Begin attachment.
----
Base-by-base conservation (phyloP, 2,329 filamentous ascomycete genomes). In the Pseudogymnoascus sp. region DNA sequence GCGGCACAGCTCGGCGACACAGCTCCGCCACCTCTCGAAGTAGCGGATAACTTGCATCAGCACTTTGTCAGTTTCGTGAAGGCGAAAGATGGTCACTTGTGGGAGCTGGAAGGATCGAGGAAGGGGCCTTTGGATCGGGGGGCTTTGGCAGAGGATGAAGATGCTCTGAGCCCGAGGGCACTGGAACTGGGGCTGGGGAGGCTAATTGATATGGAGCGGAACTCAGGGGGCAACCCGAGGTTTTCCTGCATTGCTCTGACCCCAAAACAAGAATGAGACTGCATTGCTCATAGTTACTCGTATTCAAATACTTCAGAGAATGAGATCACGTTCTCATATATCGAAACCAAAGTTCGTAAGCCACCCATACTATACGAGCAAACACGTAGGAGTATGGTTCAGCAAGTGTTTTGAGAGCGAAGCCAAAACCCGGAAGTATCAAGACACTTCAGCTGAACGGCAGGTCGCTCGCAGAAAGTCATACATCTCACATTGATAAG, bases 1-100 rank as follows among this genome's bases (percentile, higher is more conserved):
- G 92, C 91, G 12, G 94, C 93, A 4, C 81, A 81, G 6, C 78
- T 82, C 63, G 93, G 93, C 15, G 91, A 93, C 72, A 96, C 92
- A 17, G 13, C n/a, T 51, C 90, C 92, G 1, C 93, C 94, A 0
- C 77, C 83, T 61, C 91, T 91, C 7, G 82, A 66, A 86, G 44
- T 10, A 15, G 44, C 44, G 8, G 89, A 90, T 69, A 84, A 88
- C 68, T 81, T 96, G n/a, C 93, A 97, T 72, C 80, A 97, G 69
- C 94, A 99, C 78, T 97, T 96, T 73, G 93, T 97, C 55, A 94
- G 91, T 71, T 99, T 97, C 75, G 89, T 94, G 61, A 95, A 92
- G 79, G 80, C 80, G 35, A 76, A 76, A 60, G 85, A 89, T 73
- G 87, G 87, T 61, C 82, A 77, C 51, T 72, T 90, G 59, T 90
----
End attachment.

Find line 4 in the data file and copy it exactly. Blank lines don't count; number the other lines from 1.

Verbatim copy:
- A 17, G 13, C n/a, T 51, C 90, C 92, G 1, C 93, C 94, A 0